They are New Zealand’s rarest breed of kiwi, and possibly the cutest.

On the West Coast, at Franz Josef’s hatchery for the rare Rowi and Haast tokoeka kiwi – the spring season is an annual highlight. There are only 600 Rowi left in the wild.

A freshly hatched chick weighs just 300 to 400 grammes, says the Wildlife Centre’s director Richard Brenton. Or, about the weight of a can of soup.

Incubating an egg is a months long process, culminating in a week of intense excitement.

“It’s a really exciting time for the team, as during the hatching process the chick is really vocal and is actively moving inside the egg,” he says.

It can take up to 7 days for the chicks to emerge from first signs.


The flightless bird is even more odd –looking, but endearing when first born. Kiwi eggs are incubated for about 80 days, a very long time for a bird. When they finally hatch, they emerge covered in fluffy down, apart from their stomach which has a very pronounced navel. It’s an unusual looking creature – almost more like a kitten or other mammal offspring than a chick.

There are still 13 eggs waiting to hatch in the centre’s incubators. With the first arriving last month, the hatchery team from the Department of Conservation and Te Runanga o Makaawhio hope to deliver 50 chicks this season.

It will be a further nine months before they are ready to be released in to the wild.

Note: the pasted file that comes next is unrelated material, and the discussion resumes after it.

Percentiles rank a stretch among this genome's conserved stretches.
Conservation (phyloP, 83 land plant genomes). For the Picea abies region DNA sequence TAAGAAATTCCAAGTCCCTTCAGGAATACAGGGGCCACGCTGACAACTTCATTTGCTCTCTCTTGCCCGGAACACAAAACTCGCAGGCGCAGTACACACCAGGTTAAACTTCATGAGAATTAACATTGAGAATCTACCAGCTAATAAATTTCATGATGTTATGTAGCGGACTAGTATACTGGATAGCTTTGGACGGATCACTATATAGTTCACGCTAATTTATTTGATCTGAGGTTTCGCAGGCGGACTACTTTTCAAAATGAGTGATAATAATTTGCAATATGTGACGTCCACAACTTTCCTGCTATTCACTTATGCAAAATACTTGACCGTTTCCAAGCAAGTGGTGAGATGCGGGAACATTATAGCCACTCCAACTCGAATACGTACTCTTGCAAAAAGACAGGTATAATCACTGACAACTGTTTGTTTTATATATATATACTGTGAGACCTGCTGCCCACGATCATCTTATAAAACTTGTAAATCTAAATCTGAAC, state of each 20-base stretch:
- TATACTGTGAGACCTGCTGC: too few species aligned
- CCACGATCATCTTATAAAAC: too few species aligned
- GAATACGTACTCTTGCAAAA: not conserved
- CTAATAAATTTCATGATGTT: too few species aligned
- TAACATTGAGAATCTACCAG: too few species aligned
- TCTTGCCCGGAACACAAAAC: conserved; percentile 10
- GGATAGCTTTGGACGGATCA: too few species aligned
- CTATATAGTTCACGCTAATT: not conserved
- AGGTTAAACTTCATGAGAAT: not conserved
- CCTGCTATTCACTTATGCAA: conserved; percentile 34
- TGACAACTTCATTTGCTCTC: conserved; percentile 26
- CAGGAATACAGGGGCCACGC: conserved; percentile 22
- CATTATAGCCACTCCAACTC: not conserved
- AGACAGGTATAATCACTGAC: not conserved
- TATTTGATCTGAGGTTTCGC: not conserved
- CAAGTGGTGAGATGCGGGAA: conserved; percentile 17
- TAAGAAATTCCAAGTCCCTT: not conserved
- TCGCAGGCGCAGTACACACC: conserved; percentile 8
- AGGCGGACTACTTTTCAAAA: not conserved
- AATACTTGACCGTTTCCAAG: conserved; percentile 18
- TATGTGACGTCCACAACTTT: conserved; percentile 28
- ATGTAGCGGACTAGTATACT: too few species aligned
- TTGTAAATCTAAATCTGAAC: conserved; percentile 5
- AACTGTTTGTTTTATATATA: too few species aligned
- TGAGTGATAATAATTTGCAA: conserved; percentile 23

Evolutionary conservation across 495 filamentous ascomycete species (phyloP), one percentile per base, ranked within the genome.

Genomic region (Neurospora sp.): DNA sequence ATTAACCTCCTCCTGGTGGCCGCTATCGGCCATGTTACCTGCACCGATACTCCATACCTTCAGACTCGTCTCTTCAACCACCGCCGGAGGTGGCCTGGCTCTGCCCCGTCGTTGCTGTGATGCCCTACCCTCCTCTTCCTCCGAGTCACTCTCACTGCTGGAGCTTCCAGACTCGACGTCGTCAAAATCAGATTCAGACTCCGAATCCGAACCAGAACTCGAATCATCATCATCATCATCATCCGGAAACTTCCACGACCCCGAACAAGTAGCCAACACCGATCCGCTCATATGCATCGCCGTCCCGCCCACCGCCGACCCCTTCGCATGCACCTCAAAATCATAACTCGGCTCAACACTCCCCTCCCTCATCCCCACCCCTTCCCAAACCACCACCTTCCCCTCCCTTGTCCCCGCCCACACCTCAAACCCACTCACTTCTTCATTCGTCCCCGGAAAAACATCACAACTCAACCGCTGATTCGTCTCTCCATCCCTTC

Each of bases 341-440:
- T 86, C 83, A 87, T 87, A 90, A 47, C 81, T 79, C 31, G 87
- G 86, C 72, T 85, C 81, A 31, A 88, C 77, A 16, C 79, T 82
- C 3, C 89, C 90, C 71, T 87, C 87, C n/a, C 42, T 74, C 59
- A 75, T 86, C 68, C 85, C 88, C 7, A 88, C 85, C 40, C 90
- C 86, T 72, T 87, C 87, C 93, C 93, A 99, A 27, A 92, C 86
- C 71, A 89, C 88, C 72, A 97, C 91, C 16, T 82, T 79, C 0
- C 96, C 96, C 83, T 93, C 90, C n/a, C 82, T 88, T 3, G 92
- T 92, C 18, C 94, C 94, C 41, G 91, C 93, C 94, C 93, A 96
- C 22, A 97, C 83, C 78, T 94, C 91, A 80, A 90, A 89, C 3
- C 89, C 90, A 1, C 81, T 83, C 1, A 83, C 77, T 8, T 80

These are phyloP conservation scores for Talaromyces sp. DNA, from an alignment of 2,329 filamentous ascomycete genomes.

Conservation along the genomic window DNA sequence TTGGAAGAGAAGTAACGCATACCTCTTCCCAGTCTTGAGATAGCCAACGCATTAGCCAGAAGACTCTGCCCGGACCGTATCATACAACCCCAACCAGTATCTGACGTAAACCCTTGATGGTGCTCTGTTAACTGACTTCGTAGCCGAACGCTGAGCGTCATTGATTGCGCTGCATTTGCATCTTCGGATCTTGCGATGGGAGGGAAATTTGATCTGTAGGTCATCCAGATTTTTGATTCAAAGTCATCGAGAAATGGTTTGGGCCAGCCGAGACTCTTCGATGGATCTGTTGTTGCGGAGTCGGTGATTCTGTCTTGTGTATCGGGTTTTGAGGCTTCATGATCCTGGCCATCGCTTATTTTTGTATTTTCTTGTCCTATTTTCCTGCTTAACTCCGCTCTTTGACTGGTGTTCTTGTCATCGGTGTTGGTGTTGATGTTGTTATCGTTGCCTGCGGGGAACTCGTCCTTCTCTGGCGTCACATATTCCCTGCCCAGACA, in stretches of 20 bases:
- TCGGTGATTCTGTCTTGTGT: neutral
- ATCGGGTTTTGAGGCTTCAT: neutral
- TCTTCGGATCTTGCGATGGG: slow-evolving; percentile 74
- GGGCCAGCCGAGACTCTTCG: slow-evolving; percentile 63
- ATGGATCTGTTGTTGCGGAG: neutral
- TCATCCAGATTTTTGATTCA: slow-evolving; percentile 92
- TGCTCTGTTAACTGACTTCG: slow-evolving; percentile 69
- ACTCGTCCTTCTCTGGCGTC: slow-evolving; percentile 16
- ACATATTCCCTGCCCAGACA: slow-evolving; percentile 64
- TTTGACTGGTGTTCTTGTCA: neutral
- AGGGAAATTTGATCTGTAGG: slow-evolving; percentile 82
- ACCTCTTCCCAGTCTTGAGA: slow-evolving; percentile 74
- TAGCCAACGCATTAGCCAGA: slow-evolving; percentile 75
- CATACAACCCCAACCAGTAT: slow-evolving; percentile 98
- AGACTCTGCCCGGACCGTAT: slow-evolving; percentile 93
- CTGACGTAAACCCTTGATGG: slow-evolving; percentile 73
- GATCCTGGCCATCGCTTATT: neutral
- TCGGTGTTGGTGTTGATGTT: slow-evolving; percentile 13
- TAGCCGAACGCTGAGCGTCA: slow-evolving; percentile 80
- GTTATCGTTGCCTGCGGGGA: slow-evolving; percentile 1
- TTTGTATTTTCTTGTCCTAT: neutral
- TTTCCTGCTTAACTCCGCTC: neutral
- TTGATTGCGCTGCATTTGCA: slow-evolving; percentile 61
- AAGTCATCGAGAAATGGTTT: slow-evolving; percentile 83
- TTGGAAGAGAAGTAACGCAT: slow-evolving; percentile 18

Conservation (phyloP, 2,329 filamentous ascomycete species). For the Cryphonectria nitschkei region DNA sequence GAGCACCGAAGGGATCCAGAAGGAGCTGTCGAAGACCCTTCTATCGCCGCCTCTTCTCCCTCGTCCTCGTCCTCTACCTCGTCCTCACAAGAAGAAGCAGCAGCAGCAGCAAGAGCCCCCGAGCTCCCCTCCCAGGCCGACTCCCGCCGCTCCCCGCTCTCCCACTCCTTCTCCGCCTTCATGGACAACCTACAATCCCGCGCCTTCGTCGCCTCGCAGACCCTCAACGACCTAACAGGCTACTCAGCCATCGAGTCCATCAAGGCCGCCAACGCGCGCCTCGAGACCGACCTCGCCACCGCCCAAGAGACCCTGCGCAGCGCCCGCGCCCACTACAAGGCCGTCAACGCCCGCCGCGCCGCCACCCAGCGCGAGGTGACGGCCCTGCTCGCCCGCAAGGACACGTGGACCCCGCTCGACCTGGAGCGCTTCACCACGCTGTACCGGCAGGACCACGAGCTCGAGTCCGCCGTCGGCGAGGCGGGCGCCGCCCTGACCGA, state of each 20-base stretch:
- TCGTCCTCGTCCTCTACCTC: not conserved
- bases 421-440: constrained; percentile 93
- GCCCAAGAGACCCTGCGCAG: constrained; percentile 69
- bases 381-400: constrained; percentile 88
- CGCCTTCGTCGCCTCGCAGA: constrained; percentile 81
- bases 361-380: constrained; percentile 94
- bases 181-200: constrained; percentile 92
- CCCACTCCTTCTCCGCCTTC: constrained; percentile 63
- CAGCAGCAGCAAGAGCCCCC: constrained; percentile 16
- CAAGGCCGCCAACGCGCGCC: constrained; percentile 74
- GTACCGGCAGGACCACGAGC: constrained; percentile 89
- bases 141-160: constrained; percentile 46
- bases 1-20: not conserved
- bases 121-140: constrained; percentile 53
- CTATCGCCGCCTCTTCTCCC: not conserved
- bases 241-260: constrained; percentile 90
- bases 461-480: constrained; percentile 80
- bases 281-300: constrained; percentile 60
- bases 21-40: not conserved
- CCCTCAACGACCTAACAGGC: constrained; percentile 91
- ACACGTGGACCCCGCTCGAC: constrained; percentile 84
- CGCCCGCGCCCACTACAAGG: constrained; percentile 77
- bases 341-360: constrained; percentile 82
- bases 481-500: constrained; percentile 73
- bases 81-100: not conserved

Since 1994, Operation Nest Egg One has been charged with repopulating the native birds, when there were thought to be fewer than 200 of the species left in existence.

Since then they have released 329 chicks into the wild. Meaning, over half the Rowi kiwi in the world were born here, in the hatchery in West Coast Wildlife Centre.

Run as a private publish partnership the Wildlife Centre has operates public tours for visitors to New Zealand’s largest kiwi hatchery. It’s a chance to see two of the rarest breeds – the Rowi and Haast tokoeka – before they are released into the wild.

The hatchery is just opposite the five-star eco resort the Scenic Hotel Franz Josef, which played a part in helping pay for the upkeep of the centre. However, at the beginning the year the hotel was shuttered due to the lack of inbound travellers and it does not plan to reopen until next year.

“While we have worked really hard to pivot to the domestic market the West Coast Wildlife Centre’s visitor number are at least 50% down on the previous year,” says Brenton.

“Franz Josef has been particularly effected by the loss of International visitors.”